Director: Neil Berkeley
Yes, that’s really Community creator and on-again-off-again-on-again executive producer Dan Harmon, captured here in what promises to be an unusually revealing documentary about his cross-country tour of his podcast. I’m not ruling out nudity, and I am not sure how I feel about that.
9. Break Point
Director: Jay Karas
Screenwriters: Gene Hong, Jeremy Sisto
A washed up pro tennis player (Jeremy Sisto, who also co-wrote the script) convinces his estranged brother (David Walton, currently of NBC’s About a Boy) to be his new pairs tennis partner. I am a fan of tennis, tennis movies, and these actors, but the presence of “a unique 11-year-old named Barry” in the film (according to its official SXSW synopsis) has me wary of unnecessary cuteness. Sisto and Walton in tennis shorts should be enough, I think.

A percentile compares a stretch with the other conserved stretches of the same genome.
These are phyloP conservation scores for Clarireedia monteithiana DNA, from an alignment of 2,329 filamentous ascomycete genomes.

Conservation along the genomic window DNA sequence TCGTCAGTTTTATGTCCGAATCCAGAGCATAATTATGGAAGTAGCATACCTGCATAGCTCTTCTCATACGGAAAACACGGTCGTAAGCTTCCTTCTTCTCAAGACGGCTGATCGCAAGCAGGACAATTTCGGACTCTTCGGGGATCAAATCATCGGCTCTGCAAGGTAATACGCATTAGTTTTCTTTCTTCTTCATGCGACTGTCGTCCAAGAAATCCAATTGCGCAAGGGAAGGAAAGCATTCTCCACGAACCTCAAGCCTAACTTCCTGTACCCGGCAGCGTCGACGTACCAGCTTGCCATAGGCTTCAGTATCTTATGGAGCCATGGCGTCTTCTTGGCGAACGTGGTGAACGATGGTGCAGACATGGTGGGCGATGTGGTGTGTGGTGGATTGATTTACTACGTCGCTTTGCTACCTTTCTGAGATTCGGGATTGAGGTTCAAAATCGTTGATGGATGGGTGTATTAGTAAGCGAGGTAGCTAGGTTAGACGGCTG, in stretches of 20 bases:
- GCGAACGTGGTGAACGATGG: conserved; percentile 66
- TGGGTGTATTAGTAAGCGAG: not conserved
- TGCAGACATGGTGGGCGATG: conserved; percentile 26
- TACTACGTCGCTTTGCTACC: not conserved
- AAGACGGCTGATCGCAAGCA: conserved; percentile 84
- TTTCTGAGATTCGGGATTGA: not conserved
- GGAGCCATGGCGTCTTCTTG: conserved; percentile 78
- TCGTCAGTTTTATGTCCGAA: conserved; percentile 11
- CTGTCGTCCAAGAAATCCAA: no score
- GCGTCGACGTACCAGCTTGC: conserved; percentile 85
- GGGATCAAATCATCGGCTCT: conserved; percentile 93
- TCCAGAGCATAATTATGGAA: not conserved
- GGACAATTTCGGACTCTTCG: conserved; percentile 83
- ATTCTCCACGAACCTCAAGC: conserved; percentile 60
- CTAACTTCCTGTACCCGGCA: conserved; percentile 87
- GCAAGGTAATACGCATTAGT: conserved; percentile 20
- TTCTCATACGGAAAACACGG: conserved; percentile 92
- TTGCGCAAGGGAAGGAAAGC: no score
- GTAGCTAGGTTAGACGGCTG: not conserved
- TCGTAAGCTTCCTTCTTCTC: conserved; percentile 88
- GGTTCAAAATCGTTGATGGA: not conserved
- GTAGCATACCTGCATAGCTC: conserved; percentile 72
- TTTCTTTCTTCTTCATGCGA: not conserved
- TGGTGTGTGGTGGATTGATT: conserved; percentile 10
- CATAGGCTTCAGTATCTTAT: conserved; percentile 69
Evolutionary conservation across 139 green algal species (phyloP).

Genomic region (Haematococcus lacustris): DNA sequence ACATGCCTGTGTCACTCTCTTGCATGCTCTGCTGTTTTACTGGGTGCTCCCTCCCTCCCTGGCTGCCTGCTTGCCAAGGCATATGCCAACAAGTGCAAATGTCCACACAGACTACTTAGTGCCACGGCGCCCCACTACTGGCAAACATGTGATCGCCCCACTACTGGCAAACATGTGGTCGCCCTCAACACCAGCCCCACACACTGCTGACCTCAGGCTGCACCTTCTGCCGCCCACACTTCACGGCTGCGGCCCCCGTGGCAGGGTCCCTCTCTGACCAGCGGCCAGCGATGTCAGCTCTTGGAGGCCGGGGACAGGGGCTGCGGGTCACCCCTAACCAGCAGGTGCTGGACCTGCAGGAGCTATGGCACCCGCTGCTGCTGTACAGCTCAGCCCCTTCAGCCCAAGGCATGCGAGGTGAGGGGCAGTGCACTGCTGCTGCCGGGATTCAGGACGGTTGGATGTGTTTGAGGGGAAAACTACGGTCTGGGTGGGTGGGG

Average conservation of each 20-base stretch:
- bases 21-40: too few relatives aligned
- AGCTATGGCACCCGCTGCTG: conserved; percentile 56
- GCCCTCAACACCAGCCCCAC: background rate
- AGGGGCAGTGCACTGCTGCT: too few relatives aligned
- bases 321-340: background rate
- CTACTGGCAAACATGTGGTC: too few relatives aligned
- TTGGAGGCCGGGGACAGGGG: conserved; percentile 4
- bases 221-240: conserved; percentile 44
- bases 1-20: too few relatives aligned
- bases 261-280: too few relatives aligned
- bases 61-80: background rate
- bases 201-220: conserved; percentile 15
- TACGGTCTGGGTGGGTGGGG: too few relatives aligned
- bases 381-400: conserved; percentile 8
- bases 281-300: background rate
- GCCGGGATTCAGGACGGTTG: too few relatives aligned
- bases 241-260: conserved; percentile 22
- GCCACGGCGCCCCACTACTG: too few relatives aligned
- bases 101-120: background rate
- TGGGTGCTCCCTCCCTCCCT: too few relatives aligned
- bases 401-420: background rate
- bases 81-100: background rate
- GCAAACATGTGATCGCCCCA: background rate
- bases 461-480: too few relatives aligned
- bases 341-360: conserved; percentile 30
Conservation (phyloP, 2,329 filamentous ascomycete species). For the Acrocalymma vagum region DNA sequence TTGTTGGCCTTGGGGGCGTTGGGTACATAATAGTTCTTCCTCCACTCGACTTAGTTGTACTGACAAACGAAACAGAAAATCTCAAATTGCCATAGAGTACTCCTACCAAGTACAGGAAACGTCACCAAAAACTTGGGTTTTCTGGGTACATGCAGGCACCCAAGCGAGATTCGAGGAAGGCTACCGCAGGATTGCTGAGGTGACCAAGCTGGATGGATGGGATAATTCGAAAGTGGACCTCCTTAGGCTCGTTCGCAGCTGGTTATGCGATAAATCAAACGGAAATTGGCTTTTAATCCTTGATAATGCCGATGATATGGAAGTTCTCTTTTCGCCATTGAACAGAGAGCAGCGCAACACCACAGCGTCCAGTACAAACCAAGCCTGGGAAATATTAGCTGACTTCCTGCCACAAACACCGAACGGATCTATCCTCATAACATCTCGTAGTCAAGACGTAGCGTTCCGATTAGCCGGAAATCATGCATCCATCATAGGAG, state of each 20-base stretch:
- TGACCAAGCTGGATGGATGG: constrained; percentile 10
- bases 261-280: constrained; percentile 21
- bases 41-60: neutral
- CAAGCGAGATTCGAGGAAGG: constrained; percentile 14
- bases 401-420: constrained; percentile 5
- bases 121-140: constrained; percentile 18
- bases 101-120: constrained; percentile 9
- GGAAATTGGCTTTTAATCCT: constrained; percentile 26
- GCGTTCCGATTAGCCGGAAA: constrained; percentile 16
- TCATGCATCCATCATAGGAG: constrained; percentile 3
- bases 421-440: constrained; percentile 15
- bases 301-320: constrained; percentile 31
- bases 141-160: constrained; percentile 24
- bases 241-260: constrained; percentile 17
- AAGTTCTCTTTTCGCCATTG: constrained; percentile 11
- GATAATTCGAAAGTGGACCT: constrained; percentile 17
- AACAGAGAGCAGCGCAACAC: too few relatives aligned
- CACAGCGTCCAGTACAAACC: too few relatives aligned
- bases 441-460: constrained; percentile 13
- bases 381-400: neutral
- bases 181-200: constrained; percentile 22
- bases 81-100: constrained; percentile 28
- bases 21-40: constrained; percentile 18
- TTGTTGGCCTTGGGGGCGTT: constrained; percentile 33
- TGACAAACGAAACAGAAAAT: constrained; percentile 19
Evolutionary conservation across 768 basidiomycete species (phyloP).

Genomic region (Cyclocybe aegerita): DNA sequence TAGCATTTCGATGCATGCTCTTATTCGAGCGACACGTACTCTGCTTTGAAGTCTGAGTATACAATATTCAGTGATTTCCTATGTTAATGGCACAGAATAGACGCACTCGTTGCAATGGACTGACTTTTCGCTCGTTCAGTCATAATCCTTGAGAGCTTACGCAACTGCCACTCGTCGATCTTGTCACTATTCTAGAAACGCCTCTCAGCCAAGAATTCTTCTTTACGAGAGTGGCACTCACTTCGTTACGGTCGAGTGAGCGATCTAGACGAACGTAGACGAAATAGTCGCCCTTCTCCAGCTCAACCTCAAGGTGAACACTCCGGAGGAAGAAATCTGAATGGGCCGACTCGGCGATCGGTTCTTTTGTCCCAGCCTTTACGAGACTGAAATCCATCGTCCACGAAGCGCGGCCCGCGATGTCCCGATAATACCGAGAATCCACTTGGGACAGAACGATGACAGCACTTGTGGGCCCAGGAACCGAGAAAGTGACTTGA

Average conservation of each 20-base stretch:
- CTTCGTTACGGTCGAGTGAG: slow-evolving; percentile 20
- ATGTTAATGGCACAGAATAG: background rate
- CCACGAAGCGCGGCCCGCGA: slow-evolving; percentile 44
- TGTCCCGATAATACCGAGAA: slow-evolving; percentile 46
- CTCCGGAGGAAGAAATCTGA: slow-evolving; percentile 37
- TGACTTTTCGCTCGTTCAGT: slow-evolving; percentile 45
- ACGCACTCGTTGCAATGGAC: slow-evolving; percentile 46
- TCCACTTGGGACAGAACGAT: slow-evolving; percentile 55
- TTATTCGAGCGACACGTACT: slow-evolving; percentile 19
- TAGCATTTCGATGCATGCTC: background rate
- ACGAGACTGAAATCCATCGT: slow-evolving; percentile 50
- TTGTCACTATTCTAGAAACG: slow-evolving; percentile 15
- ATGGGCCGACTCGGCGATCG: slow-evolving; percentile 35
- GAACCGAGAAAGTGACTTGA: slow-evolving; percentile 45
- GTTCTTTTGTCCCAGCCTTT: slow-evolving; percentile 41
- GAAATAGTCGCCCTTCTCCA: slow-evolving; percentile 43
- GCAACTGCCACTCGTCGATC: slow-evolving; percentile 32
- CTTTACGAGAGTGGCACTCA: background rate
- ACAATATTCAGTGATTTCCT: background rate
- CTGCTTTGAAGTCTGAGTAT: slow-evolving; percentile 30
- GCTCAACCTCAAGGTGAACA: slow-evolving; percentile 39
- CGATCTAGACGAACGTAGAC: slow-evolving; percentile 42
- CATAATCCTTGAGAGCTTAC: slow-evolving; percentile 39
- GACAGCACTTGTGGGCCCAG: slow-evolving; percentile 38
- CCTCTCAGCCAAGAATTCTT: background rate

10. A Night in Old Mexico
Director: Emilio Aragón
Screenwriter: William D. Wittliff
Robert Duvall has been playing grizzled-yet-bemused old coots for a while now, granted, but he is so enjoyable in that gear. Plus, what better place to see a film about a Texas rancher on one final bender with his grandson than in the state’s capital?
11. The Great Invisible
Director: Margaret Brown
This documentary promises to explore exactly happened when the Deepwater Horizon oil rig exploded in the Gulf of Mexico in 2010, and what happened to the people (literally) closest to it after the media spotlight dimmed and disappeared.
Director: Mike Flanagan
Screenwriter: Mike Flanagan, Jeff Howard